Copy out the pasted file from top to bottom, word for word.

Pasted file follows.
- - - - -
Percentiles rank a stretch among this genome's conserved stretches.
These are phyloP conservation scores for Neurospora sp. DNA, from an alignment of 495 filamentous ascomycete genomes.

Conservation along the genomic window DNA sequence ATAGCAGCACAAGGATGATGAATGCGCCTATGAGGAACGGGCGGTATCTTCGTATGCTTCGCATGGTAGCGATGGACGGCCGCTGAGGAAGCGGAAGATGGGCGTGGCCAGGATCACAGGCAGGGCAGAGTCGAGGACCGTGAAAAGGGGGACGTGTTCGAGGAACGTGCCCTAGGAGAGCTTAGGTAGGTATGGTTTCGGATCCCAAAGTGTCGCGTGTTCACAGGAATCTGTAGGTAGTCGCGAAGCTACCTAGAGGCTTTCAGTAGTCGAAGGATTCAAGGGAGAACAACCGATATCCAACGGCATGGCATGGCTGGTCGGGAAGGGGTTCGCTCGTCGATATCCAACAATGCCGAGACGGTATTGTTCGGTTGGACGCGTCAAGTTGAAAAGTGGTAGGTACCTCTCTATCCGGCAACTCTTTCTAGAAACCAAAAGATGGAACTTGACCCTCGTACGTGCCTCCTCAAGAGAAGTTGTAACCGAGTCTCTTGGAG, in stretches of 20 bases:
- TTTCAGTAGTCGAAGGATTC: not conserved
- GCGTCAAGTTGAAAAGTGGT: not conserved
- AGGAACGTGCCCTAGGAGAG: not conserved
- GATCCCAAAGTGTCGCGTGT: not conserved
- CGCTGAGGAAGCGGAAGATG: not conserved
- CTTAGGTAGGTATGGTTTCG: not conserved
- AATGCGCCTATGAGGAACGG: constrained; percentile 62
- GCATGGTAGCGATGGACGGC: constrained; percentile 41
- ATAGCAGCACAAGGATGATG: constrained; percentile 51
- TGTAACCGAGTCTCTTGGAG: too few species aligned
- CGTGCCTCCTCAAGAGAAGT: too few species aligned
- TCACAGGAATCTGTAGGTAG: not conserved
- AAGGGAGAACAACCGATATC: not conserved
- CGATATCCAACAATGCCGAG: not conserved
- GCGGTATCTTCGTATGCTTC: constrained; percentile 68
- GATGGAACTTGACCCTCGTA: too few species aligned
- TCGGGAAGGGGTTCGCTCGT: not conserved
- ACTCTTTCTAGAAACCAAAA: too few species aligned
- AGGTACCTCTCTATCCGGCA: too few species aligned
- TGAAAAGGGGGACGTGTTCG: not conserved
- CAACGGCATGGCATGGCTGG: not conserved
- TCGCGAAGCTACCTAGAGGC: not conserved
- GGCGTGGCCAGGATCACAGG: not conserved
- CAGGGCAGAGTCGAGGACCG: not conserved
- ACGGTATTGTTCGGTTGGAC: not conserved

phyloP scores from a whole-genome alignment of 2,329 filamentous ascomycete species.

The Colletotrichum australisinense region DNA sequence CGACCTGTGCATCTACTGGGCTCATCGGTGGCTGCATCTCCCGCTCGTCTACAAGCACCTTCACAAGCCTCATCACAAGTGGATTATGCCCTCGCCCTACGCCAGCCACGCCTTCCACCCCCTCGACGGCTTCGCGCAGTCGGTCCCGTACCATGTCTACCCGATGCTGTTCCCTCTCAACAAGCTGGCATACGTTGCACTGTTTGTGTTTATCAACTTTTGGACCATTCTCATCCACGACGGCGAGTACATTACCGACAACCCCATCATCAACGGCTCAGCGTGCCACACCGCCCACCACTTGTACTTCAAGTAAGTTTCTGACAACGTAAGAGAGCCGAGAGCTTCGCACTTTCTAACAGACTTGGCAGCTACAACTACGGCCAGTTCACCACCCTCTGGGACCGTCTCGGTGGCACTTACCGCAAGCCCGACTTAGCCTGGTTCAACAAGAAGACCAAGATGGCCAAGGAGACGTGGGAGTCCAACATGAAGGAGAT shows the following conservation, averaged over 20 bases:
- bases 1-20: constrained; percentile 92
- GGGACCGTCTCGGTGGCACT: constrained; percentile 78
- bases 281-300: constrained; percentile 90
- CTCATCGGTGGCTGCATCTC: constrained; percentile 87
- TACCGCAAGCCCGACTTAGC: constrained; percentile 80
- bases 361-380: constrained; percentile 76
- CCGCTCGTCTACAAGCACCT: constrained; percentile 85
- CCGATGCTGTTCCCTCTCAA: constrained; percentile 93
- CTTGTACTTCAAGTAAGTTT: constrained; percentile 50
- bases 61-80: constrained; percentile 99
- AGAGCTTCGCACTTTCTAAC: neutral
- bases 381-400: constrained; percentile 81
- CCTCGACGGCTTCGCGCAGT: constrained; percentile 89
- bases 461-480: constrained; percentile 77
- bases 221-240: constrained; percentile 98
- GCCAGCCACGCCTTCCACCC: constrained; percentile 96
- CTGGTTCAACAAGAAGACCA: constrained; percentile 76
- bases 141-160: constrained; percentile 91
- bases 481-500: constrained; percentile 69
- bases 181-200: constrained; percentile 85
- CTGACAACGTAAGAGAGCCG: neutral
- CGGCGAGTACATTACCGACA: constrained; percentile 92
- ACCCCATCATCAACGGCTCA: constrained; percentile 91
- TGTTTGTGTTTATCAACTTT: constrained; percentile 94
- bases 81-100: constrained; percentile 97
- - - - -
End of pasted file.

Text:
Percentiles rank a stretch among this genome's conserved stretches.
These are phyloP conservation scores for Neurospora sp. DNA, from an alignment of 495 filamentous ascomycete genomes.

Conservation along the genomic window DNA sequence ATAGCAGCACAAGGATGATGAATGCGCCTATGAGGAACGGGCGGTATCTTCGTATGCTTCGCATGGTAGCGATGGACGGCCGCTGAGGAAGCGGAAGATGGGCGTGGCCAGGATCACAGGCAGGGCAGAGTCGAGGACCGTGAAAAGGGGGACGTGTTCGAGGAACGTGCCCTAGGAGAGCTTAGGTAGGTATGGTTTCGGATCCCAAAGTGTCGCGTGTTCACAGGAATCTGTAGGTAGTCGCGAAGCTACCTAGAGGCTTTCAGTAGTCGAAGGATTCAAGGGAGAACAACCGATATCCAACGGCATGGCATGGCTGGTCGGGAAGGGGTTCGCTCGTCGATATCCAACAATGCCGAGACGGTATTGTTCGGTTGGACGCGTCAAGTTGAAAAGTGGTAGGTACCTCTCTATCCGGCAACTCTTTCTAGAAACCAAAAGATGGAACTTGACCCTCGTACGTGCCTCCTCAAGAGAAGTTGTAACCGAGTCTCTTGGAG, in stretches of 20 bases:
- TTTCAGTAGTCGAAGGATTC: not conserved
- GCGTCAAGTTGAAAAGTGGT: not conserved
- AGGAACGTGCCCTAGGAGAG: not conserved
- GATCCCAAAGTGTCGCGTGT: not conserved
- CGCTGAGGAAGCGGAAGATG: not conserved
- CTTAGGTAGGTATGGTTTCG: not conserved
- AATGCGCCTATGAGGAACGG: constrained; percentile 62
- GCATGGTAGCGATGGACGGC: constrained; percentile 41
- ATAGCAGCACAAGGATGATG: constrained; percentile 51
- TGTAACCGAGTCTCTTGGAG: too few species aligned
- CGTGCCTCCTCAAGAGAAGT: too few species aligned
- TCACAGGAATCTGTAGGTAG: not conserved
- AAGGGAGAACAACCGATATC: not conserved
- CGATATCCAACAATGCCGAG: not conserved
- GCGGTATCTTCGTATGCTTC: constrained; percentile 68
- GATGGAACTTGACCCTCGTA: too few species aligned
- TCGGGAAGGGGTTCGCTCGT: not conserved
- ACTCTTTCTAGAAACCAAAA: too few species aligned
- AGGTACCTCTCTATCCGGCA: too few species aligned
- TGAAAAGGGGGACGTGTTCG: not conserved
- CAACGGCATGGCATGGCTGG: not conserved
- TCGCGAAGCTACCTAGAGGC: not conserved
- GGCGTGGCCAGGATCACAGG: not conserved
- CAGGGCAGAGTCGAGGACCG: not conserved
- ACGGTATTGTTCGGTTGGAC: not conserved

phyloP scores from a whole-genome alignment of 2,329 filamentous ascomycete species.

The Colletotrichum australisinense region DNA sequence CGACCTGTGCATCTACTGGGCTCATCGGTGGCTGCATCTCCCGCTCGTCTACAAGCACCTTCACAAGCCTCATCACAAGTGGATTATGCCCTCGCCCTACGCCAGCCACGCCTTCCACCCCCTCGACGGCTTCGCGCAGTCGGTCCCGTACCATGTCTACCCGATGCTGTTCCCTCTCAACAAGCTGGCATACGTTGCACTGTTTGTGTTTATCAACTTTTGGACCATTCTCATCCACGACGGCGAGTACATTACCGACAACCCCATCATCAACGGCTCAGCGTGCCACACCGCCCACCACTTGTACTTCAAGTAAGTTTCTGACAACGTAAGAGAGCCGAGAGCTTCGCACTTTCTAACAGACTTGGCAGCTACAACTACGGCCAGTTCACCACCCTCTGGGACCGTCTCGGTGGCACTTACCGCAAGCCCGACTTAGCCTGGTTCAACAAGAAGACCAAGATGGCCAAGGAGACGTGGGAGTCCAACATGAAGGAGAT shows the following conservation, averaged over 20 bases:
- bases 1-20: constrained; percentile 92
- GGGACCGTCTCGGTGGCACT: constrained; percentile 78
- bases 281-300: constrained; percentile 90
- CTCATCGGTGGCTGCATCTC: constrained; percentile 87
- TACCGCAAGCCCGACTTAGC: constrained; percentile 80
- bases 361-380: constrained; percentile 76
- CCGCTCGTCTACAAGCACCT: constrained; percentile 85
- CCGATGCTGTTCCCTCTCAA: constrained; percentile 93
- CTTGTACTTCAAGTAAGTTT: constrained; percentile 50
- bases 61-80: constrained; percentile 99
- AGAGCTTCGCACTTTCTAAC: neutral
- bases 381-400: constrained; percentile 81
- CCTCGACGGCTTCGCGCAGT: constrained; percentile 89
- bases 461-480: constrained; percentile 77
- bases 221-240: constrained; percentile 98
- GCCAGCCACGCCTTCCACCC: constrained; percentile 96
- CTGGTTCAACAAGAAGACCA: constrained; percentile 76
- bases 141-160: constrained; percentile 91
- bases 481-500: constrained; percentile 69
- bases 181-200: constrained; percentile 85
- CTGACAACGTAAGAGAGCCG: neutral
- CGGCGAGTACATTACCGACA: constrained; percentile 92
- ACCCCATCATCAACGGCTCA: constrained; percentile 91
- TGTTTGTGTTTATCAACTTT: constrained; percentile 94
- bases 81-100: constrained; percentile 97